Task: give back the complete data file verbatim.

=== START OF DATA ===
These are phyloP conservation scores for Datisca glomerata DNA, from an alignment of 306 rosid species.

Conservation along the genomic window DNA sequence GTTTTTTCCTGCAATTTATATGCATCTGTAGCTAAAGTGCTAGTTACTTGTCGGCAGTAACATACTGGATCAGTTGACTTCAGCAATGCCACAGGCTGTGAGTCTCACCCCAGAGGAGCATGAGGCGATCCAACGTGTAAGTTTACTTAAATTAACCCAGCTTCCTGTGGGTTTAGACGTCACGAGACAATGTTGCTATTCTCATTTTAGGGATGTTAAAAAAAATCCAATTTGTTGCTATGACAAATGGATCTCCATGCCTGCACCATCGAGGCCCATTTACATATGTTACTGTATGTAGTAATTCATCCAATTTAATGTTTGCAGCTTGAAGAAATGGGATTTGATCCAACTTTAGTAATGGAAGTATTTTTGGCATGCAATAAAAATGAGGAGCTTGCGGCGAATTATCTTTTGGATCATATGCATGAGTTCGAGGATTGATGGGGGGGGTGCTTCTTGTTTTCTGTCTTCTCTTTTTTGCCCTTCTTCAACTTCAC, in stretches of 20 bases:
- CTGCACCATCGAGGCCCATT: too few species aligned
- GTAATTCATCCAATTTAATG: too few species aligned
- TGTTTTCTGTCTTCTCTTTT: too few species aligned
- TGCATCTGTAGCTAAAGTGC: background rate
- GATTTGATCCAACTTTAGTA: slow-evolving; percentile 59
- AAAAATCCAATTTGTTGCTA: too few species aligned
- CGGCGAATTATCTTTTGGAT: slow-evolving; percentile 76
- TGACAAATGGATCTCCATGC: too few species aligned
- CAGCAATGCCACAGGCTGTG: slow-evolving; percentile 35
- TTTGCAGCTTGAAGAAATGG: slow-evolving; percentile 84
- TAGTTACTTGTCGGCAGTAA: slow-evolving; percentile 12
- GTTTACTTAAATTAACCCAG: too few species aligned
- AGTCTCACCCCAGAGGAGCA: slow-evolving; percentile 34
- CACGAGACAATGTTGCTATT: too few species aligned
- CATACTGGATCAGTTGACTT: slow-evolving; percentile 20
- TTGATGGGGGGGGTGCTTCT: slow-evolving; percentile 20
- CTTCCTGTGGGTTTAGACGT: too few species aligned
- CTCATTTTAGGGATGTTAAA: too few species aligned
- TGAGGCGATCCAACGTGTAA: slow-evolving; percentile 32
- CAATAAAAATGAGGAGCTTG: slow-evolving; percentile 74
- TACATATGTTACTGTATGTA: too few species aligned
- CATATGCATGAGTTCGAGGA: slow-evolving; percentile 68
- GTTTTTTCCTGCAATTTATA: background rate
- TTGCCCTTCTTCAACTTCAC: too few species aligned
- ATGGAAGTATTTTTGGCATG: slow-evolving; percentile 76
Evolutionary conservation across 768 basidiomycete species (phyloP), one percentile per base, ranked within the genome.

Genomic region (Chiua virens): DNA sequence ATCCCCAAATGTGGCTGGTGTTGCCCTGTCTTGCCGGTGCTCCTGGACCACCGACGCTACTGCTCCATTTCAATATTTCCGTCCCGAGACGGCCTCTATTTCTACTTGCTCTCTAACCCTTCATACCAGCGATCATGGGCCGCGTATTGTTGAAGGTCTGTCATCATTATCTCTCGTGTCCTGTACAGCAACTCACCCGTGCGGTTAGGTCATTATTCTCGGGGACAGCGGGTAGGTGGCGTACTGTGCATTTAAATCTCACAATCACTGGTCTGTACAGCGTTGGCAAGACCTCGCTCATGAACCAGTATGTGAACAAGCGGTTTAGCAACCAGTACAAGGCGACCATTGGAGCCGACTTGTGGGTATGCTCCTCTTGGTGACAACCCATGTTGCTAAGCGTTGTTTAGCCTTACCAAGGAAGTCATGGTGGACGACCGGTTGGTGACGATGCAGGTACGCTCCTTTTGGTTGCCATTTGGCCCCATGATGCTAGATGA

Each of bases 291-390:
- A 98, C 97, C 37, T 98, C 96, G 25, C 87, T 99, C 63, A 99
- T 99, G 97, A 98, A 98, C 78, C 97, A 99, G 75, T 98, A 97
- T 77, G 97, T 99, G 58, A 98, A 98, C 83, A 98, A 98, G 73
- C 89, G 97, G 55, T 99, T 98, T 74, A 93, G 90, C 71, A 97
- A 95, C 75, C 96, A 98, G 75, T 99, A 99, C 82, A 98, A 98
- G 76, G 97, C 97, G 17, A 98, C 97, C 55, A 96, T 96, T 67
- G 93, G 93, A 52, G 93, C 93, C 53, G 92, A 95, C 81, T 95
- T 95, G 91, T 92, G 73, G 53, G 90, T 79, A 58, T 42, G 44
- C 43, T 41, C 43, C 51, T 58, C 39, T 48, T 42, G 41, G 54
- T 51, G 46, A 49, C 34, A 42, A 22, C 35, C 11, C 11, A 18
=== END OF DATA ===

These are phyloP conservation scores for Datisca glomerata DNA, from an alignment of 306 rosid species.

Conservation along the genomic window DNA sequence GTTTTTTCCTGCAATTTATATGCATCTGTAGCTAAAGTGCTAGTTACTTGTCGGCAGTAACATACTGGATCAGTTGACTTCAGCAATGCCACAGGCTGTGAGTCTCACCCCAGAGGAGCATGAGGCGATCCAACGTGTAAGTTTACTTAAATTAACCCAGCTTCCTGTGGGTTTAGACGTCACGAGACAATGTTGCTATTCTCATTTTAGGGATGTTAAAAAAAATCCAATTTGTTGCTATGACAAATGGATCTCCATGCCTGCACCATCGAGGCCCATTTACATATGTTACTGTATGTAGTAATTCATCCAATTTAATGTTTGCAGCTTGAAGAAATGGGATTTGATCCAACTTTAGTAATGGAAGTATTTTTGGCATGCAATAAAAATGAGGAGCTTGCGGCGAATTATCTTTTGGATCATATGCATGAGTTCGAGGATTGATGGGGGGGGTGCTTCTTGTTTTCTGTCTTCTCTTTTTTGCCCTTCTTCAACTTCAC, in stretches of 20 bases:
- CTGCACCATCGAGGCCCATT: too few species aligned
- GTAATTCATCCAATTTAATG: too few species aligned
- TGTTTTCTGTCTTCTCTTTT: too few species aligned
- TGCATCTGTAGCTAAAGTGC: background rate
- GATTTGATCCAACTTTAGTA: slow-evolving; percentile 59
- AAAAATCCAATTTGTTGCTA: too few species aligned
- CGGCGAATTATCTTTTGGAT: slow-evolving; percentile 76
- TGACAAATGGATCTCCATGC: too few species aligned
- CAGCAATGCCACAGGCTGTG: slow-evolving; percentile 35
- TTTGCAGCTTGAAGAAATGG: slow-evolving; percentile 84
- TAGTTACTTGTCGGCAGTAA: slow-evolving; percentile 12
- GTTTACTTAAATTAACCCAG: too few species aligned
- AGTCTCACCCCAGAGGAGCA: slow-evolving; percentile 34
- CACGAGACAATGTTGCTATT: too few species aligned
- CATACTGGATCAGTTGACTT: slow-evolving; percentile 20
- TTGATGGGGGGGGTGCTTCT: slow-evolving; percentile 20
- CTTCCTGTGGGTTTAGACGT: too few species aligned
- CTCATTTTAGGGATGTTAAA: too few species aligned
- TGAGGCGATCCAACGTGTAA: slow-evolving; percentile 32
- CAATAAAAATGAGGAGCTTG: slow-evolving; percentile 74
- TACATATGTTACTGTATGTA: too few species aligned
- CATATGCATGAGTTCGAGGA: slow-evolving; percentile 68
- GTTTTTTCCTGCAATTTATA: background rate
- TTGCCCTTCTTCAACTTCAC: too few species aligned
- ATGGAAGTATTTTTGGCATG: slow-evolving; percentile 76
Evolutionary conservation across 768 basidiomycete species (phyloP), one percentile per base, ranked within the genome.

Genomic region (Chiua virens): DNA sequence ATCCCCAAATGTGGCTGGTGTTGCCCTGTCTTGCCGGTGCTCCTGGACCACCGACGCTACTGCTCCATTTCAATATTTCCGTCCCGAGACGGCCTCTATTTCTACTTGCTCTCTAACCCTTCATACCAGCGATCATGGGCCGCGTATTGTTGAAGGTCTGTCATCATTATCTCTCGTGTCCTGTACAGCAACTCACCCGTGCGGTTAGGTCATTATTCTCGGGGACAGCGGGTAGGTGGCGTACTGTGCATTTAAATCTCACAATCACTGGTCTGTACAGCGTTGGCAAGACCTCGCTCATGAACCAGTATGTGAACAAGCGGTTTAGCAACCAGTACAAGGCGACCATTGGAGCCGACTTGTGGGTATGCTCCTCTTGGTGACAACCCATGTTGCTAAGCGTTGTTTAGCCTTACCAAGGAAGTCATGGTGGACGACCGGTTGGTGACGATGCAGGTACGCTCCTTTTGGTTGCCATTTGGCCCCATGATGCTAGATGA

Each of bases 291-390:
- A 98, C 97, C 37, T 98, C 96, G 25, C 87, T 99, C 63, A 99
- T 99, G 97, A 98, A 98, C 78, C 97, A 99, G 75, T 98, A 97
- T 77, G 97, T 99, G 58, A 98, A 98, C 83, A 98, A 98, G 73
- C 89, G 97, G 55, T 99, T 98, T 74, A 93, G 90, C 71, A 97
- A 95, C 75, C 96, A 98, G 75, T 99, A 99, C 82, A 98, A 98
- G 76, G 97, C 97, G 17, A 98, C 97, C 55, A 96, T 96, T 67
- G 93, G 93, A 52, G 93, C 93, C 53, G 92, A 95, C 81, T 95
- T 95, G 91, T 92, G 73, G 53, G 90, T 79, A 58, T 42, G 44
- C 43, T 41, C 43, C 51, T 58, C 39, T 48, T 42, G 41, G 54
- T 51, G 46, A 49, C 34, A 42, A 22, C 35, C 11, C 11, A 18